World Library  
Flag as Inappropriate
Email this Article

Sokoto State

Article Id: WHEBN0002227660
Reproduction Date:

Title: Sokoto State  
Author: World Heritage Encyclopedia
Language: English
Subject: Local government areas of Nigeria, States of Nigeria, Goronyo Dam, Attahiru Bafarawa, Muktar Shagari
Collection: Sokoto State, States and Territories Established in 1976, States of Nigeria
Publisher: World Heritage Encyclopedia
Publication
Date:
 

Sokoto State

Sokoto State
State
Nickname(s): Seat of the Caliphate
Location of Sokoto State in Nigeria
Location of Sokoto State in Nigeria
Coordinates:
Country  Nigeria
Date created 3 February 1976
Capital Sokoto
Government
 • Governor
(List)
Aminu Waziri Tambuwal (APC)
Area
 • Total 25,973 km2 (10,028 sq mi)
Area rank 16th of 36
Population (1991 census)
 • Total 4,392,391
 • Estimate (2005) 4,244,399
 • Rank 14th of 36
 • Density 170/km2 (440/sq mi)
GDP (PPP)
 • Year 2007
 • Total $4.82 billion[1]
 • Per capita $1,274[1]
Time zone WAT (UTC+01)
ISO 3166 code NG-SO

Sokoto, usually referred to as Sokoto State to distinguish it from the city of Sokoto, is located in the extreme northwest of Nigeria, near to the confluence of the Sokoto River and the Rima River. As of 2005 it has an estimated population of more than 4.2 million. Sokoto City is the modern-day capital of Sokoto State (and its predecessor, the Northwestern State).

The name Sokoto (which is the modern/anglicised version of the local name, Sakkwato) is of Arabic origin, representing suk, 'market'. It is also known as Sakkwato, Birnin Shaihu da Bello or "Sokoto, Capital of Shaihu and Bello").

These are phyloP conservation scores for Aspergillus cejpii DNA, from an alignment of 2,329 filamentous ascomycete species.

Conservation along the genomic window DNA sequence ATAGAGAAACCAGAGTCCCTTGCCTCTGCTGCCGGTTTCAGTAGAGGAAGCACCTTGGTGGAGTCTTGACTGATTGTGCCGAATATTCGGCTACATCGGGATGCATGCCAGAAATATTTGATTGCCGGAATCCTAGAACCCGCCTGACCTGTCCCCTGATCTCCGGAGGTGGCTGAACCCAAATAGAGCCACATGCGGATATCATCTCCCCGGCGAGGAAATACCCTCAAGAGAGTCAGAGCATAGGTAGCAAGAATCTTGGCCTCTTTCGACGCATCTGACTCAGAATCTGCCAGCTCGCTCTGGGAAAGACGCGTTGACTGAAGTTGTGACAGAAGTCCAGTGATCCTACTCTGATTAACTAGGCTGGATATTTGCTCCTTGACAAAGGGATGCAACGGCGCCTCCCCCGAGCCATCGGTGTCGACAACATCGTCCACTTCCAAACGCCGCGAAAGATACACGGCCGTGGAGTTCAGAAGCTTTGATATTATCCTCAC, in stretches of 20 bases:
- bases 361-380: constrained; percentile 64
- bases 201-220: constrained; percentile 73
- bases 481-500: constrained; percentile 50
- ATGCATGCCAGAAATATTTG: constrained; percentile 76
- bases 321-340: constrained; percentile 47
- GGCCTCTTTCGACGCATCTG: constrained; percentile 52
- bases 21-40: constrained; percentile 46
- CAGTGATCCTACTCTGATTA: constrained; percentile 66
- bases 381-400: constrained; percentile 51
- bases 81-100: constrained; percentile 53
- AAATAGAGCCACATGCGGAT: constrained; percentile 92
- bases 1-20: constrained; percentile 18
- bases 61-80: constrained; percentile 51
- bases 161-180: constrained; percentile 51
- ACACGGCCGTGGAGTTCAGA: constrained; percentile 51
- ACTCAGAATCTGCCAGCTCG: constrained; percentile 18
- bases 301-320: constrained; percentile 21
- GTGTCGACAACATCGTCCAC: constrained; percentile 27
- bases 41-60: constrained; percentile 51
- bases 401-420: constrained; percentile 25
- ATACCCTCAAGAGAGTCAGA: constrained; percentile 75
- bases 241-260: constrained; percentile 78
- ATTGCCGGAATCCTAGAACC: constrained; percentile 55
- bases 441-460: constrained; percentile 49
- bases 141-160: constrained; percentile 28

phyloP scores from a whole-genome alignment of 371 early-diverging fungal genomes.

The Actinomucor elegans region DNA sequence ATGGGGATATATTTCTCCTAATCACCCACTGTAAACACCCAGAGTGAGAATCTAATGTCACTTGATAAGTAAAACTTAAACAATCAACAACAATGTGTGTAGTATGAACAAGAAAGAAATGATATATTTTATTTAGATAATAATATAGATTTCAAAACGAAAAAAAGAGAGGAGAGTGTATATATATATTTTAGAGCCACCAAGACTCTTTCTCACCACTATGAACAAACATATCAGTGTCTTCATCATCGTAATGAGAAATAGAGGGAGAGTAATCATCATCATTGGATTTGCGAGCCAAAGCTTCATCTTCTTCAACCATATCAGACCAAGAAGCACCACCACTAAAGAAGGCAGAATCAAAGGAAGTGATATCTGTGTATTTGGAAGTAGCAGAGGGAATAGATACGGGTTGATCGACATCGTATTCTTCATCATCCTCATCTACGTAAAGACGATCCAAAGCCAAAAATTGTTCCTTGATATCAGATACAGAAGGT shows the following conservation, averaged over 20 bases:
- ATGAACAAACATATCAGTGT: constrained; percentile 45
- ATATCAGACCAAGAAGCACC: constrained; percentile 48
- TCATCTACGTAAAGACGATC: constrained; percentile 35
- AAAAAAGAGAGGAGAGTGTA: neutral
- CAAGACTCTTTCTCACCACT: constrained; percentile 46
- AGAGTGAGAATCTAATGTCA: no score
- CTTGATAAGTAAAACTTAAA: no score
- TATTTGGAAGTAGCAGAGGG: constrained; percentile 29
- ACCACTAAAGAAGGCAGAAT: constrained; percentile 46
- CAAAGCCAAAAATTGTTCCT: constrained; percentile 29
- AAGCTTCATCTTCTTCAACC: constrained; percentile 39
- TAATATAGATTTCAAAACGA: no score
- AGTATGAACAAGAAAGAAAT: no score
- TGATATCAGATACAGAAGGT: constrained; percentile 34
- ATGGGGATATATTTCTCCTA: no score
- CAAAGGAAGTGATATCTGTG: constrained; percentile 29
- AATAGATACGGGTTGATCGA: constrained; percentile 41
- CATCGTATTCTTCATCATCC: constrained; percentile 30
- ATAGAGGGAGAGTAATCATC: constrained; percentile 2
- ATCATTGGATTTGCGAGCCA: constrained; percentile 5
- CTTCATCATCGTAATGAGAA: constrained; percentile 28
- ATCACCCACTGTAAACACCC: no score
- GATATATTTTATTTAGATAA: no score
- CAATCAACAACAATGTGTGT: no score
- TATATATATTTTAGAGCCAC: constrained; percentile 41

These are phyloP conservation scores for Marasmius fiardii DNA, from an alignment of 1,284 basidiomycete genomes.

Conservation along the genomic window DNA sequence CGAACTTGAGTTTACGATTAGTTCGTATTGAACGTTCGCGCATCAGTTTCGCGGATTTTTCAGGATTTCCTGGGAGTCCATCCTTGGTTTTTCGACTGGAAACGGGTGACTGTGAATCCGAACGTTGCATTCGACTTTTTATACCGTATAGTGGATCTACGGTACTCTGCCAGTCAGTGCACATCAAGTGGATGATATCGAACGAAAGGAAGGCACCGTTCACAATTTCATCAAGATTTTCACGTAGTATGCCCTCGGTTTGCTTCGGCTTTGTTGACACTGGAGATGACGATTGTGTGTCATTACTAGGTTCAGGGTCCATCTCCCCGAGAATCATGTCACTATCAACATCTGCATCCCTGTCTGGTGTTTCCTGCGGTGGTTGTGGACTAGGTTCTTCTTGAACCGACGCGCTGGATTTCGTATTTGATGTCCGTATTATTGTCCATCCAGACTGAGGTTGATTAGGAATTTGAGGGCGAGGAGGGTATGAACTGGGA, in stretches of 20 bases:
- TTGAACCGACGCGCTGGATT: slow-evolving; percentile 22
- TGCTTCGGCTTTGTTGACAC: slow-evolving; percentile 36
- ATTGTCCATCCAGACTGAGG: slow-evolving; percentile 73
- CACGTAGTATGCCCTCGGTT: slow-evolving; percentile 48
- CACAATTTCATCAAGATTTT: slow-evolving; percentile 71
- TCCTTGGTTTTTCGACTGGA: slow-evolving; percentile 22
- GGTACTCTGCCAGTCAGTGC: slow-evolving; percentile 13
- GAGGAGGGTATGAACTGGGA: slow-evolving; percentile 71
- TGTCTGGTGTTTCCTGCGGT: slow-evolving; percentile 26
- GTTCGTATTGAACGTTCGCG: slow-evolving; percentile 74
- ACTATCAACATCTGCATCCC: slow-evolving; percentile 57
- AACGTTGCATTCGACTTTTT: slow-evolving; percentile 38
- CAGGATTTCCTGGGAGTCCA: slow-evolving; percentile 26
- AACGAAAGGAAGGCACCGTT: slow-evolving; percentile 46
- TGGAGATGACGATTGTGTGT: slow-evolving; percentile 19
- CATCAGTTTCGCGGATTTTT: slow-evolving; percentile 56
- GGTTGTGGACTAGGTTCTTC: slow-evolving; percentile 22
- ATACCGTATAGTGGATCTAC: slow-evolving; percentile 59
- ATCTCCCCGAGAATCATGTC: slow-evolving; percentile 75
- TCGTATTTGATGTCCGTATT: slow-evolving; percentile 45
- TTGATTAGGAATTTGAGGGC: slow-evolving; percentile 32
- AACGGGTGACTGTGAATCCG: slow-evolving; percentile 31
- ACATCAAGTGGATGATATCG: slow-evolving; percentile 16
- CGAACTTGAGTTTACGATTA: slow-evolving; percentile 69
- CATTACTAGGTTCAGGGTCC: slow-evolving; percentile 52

Being the seat of the former Sokoto Caliphate, the city is predominantly Muslim and an important seat of Islamic learning in Nigeria. The Sultan who heads the caliphate is effectively the spiritual leader of Nigerian Muslims.

Contents

  • History 1
  • Demographics 2
  • Climate 3
  • Cities and villages of Sokoto State 4
  • Local Government Areas 5
  • Sources 6
  • References 7
  • External links 8

History

Since its creation as a state in 1976 (from the bifurcation of the erstwhile North-Western State (Map) into Sokoto and Niger States, Sokoto state has been ruled by governors, most ex-military officers, who succeeded each another at short intervals.

Sokoto, as a region, knows a longer history. During the reign of the Fulani Empire in the 19th century Sokoto was an important Fula state, in addition to being a city, of what was then west central Nigeria.

From ca. 1900, with the British take-over, Sokoto, which then encompassed the entire north-west corner of Nigeria, became a province of the British protectorate of Nigeria. Not long after Gando was added as a sub-province. This double province then covered an area of 90,000 square kilometres (35,000 sq mi) with an estimated population over 500,000. It included the then Zamfara and Argunga, or Kebbi, kingdoms.

The following excerpt from the 1911 Encyclopaedia Britannica offers some information from the perspective of the occupying British power:

The province has been organized on the same principle as the other provinces of Northern Nigeria. A British resident of the first class has been placed at Sokoto and assistant residents at other centres. British courts of justice have been established and British governors are quartered in the province. Detachments of civil police are also placed at the principal stations. The country has been assessed under the new system for taxes and is being opened as rapidly as possible for trade. After the establishment of British rule farmers and herdsmen reoccupied districts and the inhabitants of cities flocked back to the land, rebuilding villages which had been deserted for fifty years. Horse breeding and cattle raising form the chief source of wealth in the province. There is some ostrich farming. Except in the sandy areas there is extensive agriculture, including rice and cotton. Special crops are grown in the valleys by irrigation. Weaving, dyeing and tanning are the principal native industries. Fair roads are in process of construction through the province. Trade is increasing and cash currency has been introduced.
[...]